The Unlimited Resource

Increasing poor people's freedom of choice and action to shape their own lives is critical to achieving development outcomes because it taps into their natural energy and incentive. World Bank research on this topic has dramatically expanded theoretical and practical approaches to understanding and measuring empowerment. It requires the poor to build their individual assets (material, financial) as well as their capabilities (human, social, psychological, political). The poor also require greater collective assets and capabilities, as these provide security, preserve culture, provide meaning, protect the local environment, and expand voice and power. Particularly critical is the role of collective organizations and social movements. Informed by these concepts, efforts to stimulate community-driven development are showing promise in overcoming some key shortcomings of early efforts at community-based development.16 A leading example is the Self-Employed Women's Association (SEWA), a 30-year-old grassroots movement that has empowered some of the most marginalized of India's poor women. Where economic growth has outpaced employment growth, many Indian women take up casual labor or self-employment in the informal sector, including load

Mobilizing Human Energy pulling, street vending, and home-based work. In addition to poverty and insecurity, these women are regularly cheated by employers, charged exorbitant interest by moneylenders, and forced to pay bribes to police and public officials to ply their trades. Despite their varied and dispersed occupations, labor activist and SEWA founder Ela Bhatt believed these women could be organized and helped to become more self-reliant.17

SEWA today has over 700,000 rural and urban members in seven states. It has organized women to fight for their rights to fair treatment, ranging from better prices for their goods and services to influencing the formation of India's first National Policy on Street Vendors. To secure income and assets, SEWA has formed 76 cooperatives in a variety of fields—from tree growing and handicrafts to milk production and salt farming. It gives women skills training and marketing assistance, helping them to avoid exploitative go-betweens.18

The organization helps its members gain access to state-provided services (where they exist) and lobby for improvements of inadequate services. If these approaches do not work, SEWA helps members organize the services for themselves. SEWA today maintains a network of services to meet basic needs such as child care, health care, insurance, and housing. More than 300,000 women have used its primary health services and 110,000 are covered by its insurance program.19

The movement has grown and sustained a wide scope of activities and services involving hundreds of thousands because of its organization, values, leadership, and flexibility. SEWA's decentralized structure and strong value system have kept the movement responsive to the women's needs. Bhatt emphasizes the fundamental difference between running an organization and sustaining a movement like SEWA: "The movement flows at times faster and at other times slower, and may occasionally be deflected around an obstacle, but it always moves in the same direction."20 Daniel Taylor and others at the development NGO Future Generations consider community-driven solutions the basis for redirecting globalization, reducing inequality, and preserving and restoring the environment. They maintain that most development projects fail because they seek to control and manage communities rather than unleash energies and potential. Instead of building confidence and resourcefulness, such projects teach dependence on outside actors and funding. When funding runs out and the project ends, communities are left waiting for the next project.21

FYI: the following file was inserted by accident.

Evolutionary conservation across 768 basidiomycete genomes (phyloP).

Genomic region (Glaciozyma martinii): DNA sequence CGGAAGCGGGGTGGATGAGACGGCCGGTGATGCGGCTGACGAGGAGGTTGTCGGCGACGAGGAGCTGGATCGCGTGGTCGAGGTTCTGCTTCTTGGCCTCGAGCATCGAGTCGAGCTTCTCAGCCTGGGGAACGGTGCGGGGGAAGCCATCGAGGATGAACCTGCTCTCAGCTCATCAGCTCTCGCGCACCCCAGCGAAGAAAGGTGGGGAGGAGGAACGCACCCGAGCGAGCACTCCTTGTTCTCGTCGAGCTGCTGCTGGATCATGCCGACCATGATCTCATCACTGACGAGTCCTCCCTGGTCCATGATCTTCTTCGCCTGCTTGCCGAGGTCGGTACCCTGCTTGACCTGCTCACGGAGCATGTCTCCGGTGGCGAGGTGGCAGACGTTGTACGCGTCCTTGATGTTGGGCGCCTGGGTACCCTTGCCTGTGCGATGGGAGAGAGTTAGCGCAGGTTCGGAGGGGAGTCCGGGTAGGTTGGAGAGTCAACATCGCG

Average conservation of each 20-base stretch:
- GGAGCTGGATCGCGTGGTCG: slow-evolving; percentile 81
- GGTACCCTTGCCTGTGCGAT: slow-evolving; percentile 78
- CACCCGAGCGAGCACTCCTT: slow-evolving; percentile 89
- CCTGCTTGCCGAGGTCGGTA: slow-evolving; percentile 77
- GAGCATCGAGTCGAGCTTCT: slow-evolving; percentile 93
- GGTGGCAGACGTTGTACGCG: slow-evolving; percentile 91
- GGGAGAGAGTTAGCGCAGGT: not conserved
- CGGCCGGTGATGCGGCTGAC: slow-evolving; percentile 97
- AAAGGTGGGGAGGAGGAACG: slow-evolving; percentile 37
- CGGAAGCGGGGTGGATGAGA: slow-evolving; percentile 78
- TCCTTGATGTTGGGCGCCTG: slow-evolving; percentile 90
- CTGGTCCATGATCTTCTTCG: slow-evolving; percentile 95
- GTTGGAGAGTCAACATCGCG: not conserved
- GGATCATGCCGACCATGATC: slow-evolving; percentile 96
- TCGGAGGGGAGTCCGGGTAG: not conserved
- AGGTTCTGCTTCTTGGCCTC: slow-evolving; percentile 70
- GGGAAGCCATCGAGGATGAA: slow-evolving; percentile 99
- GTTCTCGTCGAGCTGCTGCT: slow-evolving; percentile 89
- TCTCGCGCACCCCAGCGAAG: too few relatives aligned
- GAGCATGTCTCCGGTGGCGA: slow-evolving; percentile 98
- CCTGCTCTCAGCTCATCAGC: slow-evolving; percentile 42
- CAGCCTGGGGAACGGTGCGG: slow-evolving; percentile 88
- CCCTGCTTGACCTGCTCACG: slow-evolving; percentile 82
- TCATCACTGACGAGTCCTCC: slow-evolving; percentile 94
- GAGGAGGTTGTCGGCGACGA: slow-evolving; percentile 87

Taylor has developed a simple system of community-driven learning and adaptation called Seed-Scale—a process that helps communities to marshal and direct their energy in ways that fit their economy, ecology, and culture at a pace that is natural and organic. Seed-Scale is based on four simple principles embedded in a seven-step community dialogue and planning process. (See Box 12-3.) These are so intuitive that communities, no matter how daunting their situation, can quickly and easily absorb and use them to mobilize and channel their efforts.22

The idea of building purposeful human and social energy is at the center of Seed-Scale. To catalyze it, the poor must believe that a better future is possible and that they can bring about positive change. Arjun Appadurai of The New School has developed the idea of the "capacity to aspire" to understand this aspect of empowerment. It is a cultural capacity based on how the poor learn and understand their "place" in society based on wider cultural norms. It is an ability to navigate the wider world that is developed through experimentation and learning in a way that helps to expand the horizons of

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